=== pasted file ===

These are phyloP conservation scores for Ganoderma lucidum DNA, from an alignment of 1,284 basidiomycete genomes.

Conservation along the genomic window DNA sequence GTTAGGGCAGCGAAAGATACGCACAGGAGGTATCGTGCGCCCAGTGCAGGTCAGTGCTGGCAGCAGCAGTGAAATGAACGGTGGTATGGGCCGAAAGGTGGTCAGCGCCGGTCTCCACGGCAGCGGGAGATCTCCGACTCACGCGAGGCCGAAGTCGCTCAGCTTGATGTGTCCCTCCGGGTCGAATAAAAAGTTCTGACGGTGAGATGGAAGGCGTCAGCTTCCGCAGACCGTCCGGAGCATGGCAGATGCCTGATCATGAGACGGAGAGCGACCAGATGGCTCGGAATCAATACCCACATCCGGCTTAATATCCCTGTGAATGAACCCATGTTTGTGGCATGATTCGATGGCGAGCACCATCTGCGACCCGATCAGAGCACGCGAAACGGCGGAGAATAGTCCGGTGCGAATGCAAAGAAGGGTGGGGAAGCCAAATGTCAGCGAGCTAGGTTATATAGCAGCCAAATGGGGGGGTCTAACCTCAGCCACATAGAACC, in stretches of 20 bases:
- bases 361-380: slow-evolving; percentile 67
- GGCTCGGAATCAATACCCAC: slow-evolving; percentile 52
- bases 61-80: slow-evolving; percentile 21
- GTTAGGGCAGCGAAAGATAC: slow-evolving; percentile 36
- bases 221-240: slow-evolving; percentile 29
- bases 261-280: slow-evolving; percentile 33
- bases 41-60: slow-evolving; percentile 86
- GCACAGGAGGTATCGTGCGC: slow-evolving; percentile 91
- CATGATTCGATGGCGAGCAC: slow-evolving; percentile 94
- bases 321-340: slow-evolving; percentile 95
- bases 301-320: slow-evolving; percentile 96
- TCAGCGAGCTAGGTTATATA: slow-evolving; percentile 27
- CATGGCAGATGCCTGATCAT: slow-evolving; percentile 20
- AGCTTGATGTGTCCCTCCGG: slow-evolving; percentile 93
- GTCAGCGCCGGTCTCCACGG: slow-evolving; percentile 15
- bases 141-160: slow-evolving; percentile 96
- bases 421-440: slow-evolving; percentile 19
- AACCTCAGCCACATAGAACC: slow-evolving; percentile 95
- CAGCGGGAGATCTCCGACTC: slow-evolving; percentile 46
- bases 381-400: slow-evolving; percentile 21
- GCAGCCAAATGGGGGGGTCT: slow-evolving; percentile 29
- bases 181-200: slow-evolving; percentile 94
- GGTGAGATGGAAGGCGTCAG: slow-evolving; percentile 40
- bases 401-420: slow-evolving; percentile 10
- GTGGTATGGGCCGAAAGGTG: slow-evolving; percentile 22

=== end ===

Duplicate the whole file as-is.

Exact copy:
These are phyloP conservation scores for Ganoderma lucidum DNA, from an alignment of 1,284 basidiomycete genomes.

Conservation along the genomic window DNA sequence GTTAGGGCAGCGAAAGATACGCACAGGAGGTATCGTGCGCCCAGTGCAGGTCAGTGCTGGCAGCAGCAGTGAAATGAACGGTGGTATGGGCCGAAAGGTGGTCAGCGCCGGTCTCCACGGCAGCGGGAGATCTCCGACTCACGCGAGGCCGAAGTCGCTCAGCTTGATGTGTCCCTCCGGGTCGAATAAAAAGTTCTGACGGTGAGATGGAAGGCGTCAGCTTCCGCAGACCGTCCGGAGCATGGCAGATGCCTGATCATGAGACGGAGAGCGACCAGATGGCTCGGAATCAATACCCACATCCGGCTTAATATCCCTGTGAATGAACCCATGTTTGTGGCATGATTCGATGGCGAGCACCATCTGCGACCCGATCAGAGCACGCGAAACGGCGGAGAATAGTCCGGTGCGAATGCAAAGAAGGGTGGGGAAGCCAAATGTCAGCGAGCTAGGTTATATAGCAGCCAAATGGGGGGGTCTAACCTCAGCCACATAGAACC, in stretches of 20 bases:
- bases 361-380: slow-evolving; percentile 67
- GGCTCGGAATCAATACCCAC: slow-evolving; percentile 52
- bases 61-80: slow-evolving; percentile 21
- GTTAGGGCAGCGAAAGATAC: slow-evolving; percentile 36
- bases 221-240: slow-evolving; percentile 29
- bases 261-280: slow-evolving; percentile 33
- bases 41-60: slow-evolving; percentile 86
- GCACAGGAGGTATCGTGCGC: slow-evolving; percentile 91
- CATGATTCGATGGCGAGCAC: slow-evolving; percentile 94
- bases 321-340: slow-evolving; percentile 95
- bases 301-320: slow-evolving; percentile 96
- TCAGCGAGCTAGGTTATATA: slow-evolving; percentile 27
- CATGGCAGATGCCTGATCAT: slow-evolving; percentile 20
- AGCTTGATGTGTCCCTCCGG: slow-evolving; percentile 93
- GTCAGCGCCGGTCTCCACGG: slow-evolving; percentile 15
- bases 141-160: slow-evolving; percentile 96
- bases 421-440: slow-evolving; percentile 19
- AACCTCAGCCACATAGAACC: slow-evolving; percentile 95
- CAGCGGGAGATCTCCGACTC: slow-evolving; percentile 46
- bases 381-400: slow-evolving; percentile 21
- GCAGCCAAATGGGGGGGTCT: slow-evolving; percentile 29
- bases 181-200: slow-evolving; percentile 94
- GGTGAGATGGAAGGCGTCAG: slow-evolving; percentile 40
- bases 401-420: slow-evolving; percentile 10
- GTGGTATGGGCCGAAAGGTG: slow-evolving; percentile 22